# Wikijunior:Introduction to Mathematics/Decimals

## New Words

• Almost-equal sign
• Decimal number
• Decimal place

## Lesson

### Why use Decimals?

Some fractions have big numbers and are difficult to use. For example, which of the next fractions is the most?

• ${\displaystyle {\frac {44467}{38973}}}$

• ${\displaystyle {\frac {82489}{71035}}}$

• ${\displaystyle {\frac {8993}{7873}}}$

Show the fractions as mixed fractions and it might be easier to answer which is most.

• ${\displaystyle {\frac {44467}{38973}}}$ = ${\displaystyle 1{\frac {5494}{38973}}}$

• ${\displaystyle {\frac {82489}{71035}}}$ = ${\displaystyle 1{\frac {11454}{71035}}}$

• ${\displaystyle {\frac {8993}{7873}}}$ = ${\displaystyle 1{\frac {1120}{7873}}}$

It is still difficult to answer which is most. A different way to show fractions makes answering easier.

### Decimal Numbers

Decimals Numbers have two parts, the same way that mixed numbers have two parts. The two parts are separated by a small circle called a decimal point. The part of the decimal number to the right of the decimal point is the fraction part. The part to the left is the whole part. The way you find the decimal form of a number is by dividing by hand or using a calculator. These are examples of fractions in decimal form:

• ${\displaystyle {\frac {3}{2}}=1.5}$

• ${\displaystyle {\frac {1}{5}}=0.2}$

• ${\displaystyle {\frac {1}{10}}=0.1}$

• ${\displaystyle {\frac {51}{25}}=2.04}$

• ${\displaystyle {\frac {1}{40}}=0.025}$

• ${\displaystyle {\frac {1}{100}}=0.01}$

Just like place amounts made it easy to show big normal numbers, decimal places make it easy to show fractions with big numbers. Note: one tenth = ${\displaystyle {\frac {1}{10}}}$, one hundredth = ${\displaystyle {\frac {1}{100}}}$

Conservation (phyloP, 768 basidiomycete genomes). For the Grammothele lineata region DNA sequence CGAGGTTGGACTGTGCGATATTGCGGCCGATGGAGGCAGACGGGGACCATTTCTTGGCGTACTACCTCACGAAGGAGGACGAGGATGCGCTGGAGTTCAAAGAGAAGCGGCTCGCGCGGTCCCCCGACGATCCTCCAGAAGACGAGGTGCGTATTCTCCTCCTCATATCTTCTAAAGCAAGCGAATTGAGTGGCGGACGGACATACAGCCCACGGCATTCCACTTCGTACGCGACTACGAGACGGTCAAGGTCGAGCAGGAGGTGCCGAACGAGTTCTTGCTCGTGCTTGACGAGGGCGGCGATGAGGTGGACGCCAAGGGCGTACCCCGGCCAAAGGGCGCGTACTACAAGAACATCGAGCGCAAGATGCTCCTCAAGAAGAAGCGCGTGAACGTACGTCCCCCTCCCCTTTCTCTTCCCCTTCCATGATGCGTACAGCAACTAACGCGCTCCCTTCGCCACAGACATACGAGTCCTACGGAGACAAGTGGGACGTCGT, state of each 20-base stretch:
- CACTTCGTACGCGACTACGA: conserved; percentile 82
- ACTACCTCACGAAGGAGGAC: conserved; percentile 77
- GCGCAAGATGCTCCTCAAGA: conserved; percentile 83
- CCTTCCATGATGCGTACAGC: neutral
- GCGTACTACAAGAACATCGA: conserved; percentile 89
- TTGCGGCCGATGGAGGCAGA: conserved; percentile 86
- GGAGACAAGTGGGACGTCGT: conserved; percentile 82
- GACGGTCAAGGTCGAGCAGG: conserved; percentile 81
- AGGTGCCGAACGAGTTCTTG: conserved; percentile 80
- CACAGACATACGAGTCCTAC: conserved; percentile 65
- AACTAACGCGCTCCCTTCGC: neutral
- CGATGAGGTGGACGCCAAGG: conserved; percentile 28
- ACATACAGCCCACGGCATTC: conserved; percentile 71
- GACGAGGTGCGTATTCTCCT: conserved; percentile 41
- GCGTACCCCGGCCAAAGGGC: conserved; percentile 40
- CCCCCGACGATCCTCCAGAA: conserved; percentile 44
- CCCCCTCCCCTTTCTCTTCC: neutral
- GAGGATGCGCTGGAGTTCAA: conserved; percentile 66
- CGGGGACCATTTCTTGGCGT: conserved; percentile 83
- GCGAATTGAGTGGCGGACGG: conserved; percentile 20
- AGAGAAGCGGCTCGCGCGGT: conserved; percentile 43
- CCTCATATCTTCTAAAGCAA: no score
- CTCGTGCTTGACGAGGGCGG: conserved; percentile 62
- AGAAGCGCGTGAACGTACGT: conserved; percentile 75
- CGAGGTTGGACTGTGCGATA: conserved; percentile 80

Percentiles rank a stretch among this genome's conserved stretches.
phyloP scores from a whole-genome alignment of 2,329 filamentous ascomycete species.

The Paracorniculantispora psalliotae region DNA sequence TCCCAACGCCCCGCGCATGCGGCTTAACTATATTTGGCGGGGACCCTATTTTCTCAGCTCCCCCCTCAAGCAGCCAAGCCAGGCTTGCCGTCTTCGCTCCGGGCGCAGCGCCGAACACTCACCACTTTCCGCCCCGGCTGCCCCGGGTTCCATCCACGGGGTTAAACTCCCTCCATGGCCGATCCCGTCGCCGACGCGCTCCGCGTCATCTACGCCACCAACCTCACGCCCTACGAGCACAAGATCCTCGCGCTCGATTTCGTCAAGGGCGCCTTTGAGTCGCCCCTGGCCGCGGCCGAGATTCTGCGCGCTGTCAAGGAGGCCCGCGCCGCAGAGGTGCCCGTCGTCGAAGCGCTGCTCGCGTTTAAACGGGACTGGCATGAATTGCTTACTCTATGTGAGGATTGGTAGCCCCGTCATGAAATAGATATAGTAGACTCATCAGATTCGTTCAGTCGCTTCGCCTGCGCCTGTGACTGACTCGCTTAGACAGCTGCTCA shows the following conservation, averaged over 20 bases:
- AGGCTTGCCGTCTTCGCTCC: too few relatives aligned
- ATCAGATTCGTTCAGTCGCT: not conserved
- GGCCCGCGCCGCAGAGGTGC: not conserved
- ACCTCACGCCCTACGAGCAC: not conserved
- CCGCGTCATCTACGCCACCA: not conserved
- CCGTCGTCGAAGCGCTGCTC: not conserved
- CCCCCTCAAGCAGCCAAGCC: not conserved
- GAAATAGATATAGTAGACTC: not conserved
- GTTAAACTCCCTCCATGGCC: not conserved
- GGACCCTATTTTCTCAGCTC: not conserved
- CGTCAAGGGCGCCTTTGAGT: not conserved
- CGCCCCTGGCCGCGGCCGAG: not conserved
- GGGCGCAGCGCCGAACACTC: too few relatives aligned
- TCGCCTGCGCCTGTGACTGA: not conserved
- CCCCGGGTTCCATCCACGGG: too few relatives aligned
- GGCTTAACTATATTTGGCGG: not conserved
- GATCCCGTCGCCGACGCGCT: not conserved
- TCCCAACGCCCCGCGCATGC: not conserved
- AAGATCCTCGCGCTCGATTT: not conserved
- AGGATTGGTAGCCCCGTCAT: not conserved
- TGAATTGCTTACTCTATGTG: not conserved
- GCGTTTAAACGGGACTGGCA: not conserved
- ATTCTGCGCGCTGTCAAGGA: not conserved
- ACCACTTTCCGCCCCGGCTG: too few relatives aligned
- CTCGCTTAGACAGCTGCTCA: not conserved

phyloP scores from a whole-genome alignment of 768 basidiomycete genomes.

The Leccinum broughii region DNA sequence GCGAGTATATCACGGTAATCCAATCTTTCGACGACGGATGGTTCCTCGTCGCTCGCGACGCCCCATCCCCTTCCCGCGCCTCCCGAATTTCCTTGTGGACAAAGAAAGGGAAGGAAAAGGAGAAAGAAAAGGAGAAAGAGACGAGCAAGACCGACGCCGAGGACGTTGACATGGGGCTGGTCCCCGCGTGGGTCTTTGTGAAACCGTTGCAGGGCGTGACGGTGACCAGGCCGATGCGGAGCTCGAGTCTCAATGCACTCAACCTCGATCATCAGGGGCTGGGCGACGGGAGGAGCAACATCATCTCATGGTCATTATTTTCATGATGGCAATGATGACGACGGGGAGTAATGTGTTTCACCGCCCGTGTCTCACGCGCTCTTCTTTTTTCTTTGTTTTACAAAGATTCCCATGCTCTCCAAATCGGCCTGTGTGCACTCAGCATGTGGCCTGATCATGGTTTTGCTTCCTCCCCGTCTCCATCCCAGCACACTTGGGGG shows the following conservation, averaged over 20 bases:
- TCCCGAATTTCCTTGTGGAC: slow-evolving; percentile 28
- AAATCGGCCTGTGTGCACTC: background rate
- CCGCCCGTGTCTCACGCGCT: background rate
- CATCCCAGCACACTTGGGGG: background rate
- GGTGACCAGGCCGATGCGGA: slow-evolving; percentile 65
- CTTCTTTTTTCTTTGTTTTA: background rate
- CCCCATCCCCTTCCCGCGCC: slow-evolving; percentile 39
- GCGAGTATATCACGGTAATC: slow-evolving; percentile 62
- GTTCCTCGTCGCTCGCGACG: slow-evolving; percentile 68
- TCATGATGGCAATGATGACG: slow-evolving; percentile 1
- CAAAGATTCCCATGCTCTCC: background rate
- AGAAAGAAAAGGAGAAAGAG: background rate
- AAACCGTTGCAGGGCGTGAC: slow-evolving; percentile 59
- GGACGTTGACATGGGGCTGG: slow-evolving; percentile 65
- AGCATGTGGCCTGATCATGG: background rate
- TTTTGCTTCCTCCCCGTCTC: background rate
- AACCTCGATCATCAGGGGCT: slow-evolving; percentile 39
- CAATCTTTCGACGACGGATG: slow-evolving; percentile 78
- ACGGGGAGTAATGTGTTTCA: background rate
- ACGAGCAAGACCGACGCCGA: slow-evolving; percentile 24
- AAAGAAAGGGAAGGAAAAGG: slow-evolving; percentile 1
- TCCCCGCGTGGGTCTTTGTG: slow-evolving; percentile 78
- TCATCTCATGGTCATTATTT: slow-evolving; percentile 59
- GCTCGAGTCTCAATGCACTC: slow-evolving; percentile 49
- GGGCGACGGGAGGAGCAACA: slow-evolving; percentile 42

${\displaystyle .}$4${\displaystyle 62897}$ 4 tenths ${\displaystyle .4}$6${\displaystyle 2897}$ 6 hundredths ${\displaystyle .46}$2${\displaystyle 897}$ 2 thousandths ${\displaystyle .462}$8${\displaystyle 97}$ 8 ten thousandths ${\displaystyle .4628}$9${\displaystyle 7}$ 9 hundred thousandths ${\displaystyle .46289}$7 7 millionths

### Almost Equal

Sometimes when you change a fraction to a decimal the number will never end. For example, ${\displaystyle {\frac {1}{3}}}$ becomes 0.33333333333333333333333… and the threes repeat forever. Because you can not write a number that goes on forever, you use only as much as you need for answering your math question.

When you remove a part of a number it is no longer the same number, but because the new number is almost the same as the old number, you can still use it to answer questions about the old number. The almost equal sign (≈) is a special sign you use for when two numbers are almost the same. For example: ${\displaystyle {\frac {1}{3}}\approx 0.333333}$

### Which is the most?

Using decimal numbers it is now easy to find which fraction is the most.

• ${\displaystyle {\frac {44467}{38973}}\approx 1.140969389064}$

• ${\displaystyle {\frac {82489}{71035}}\approx 1.161244456958}$

• ${\displaystyle {\frac {8993}{7873}}\approx 1.142258351327}$

Because there is a 6 in the hundredths place you know the second fraction is most.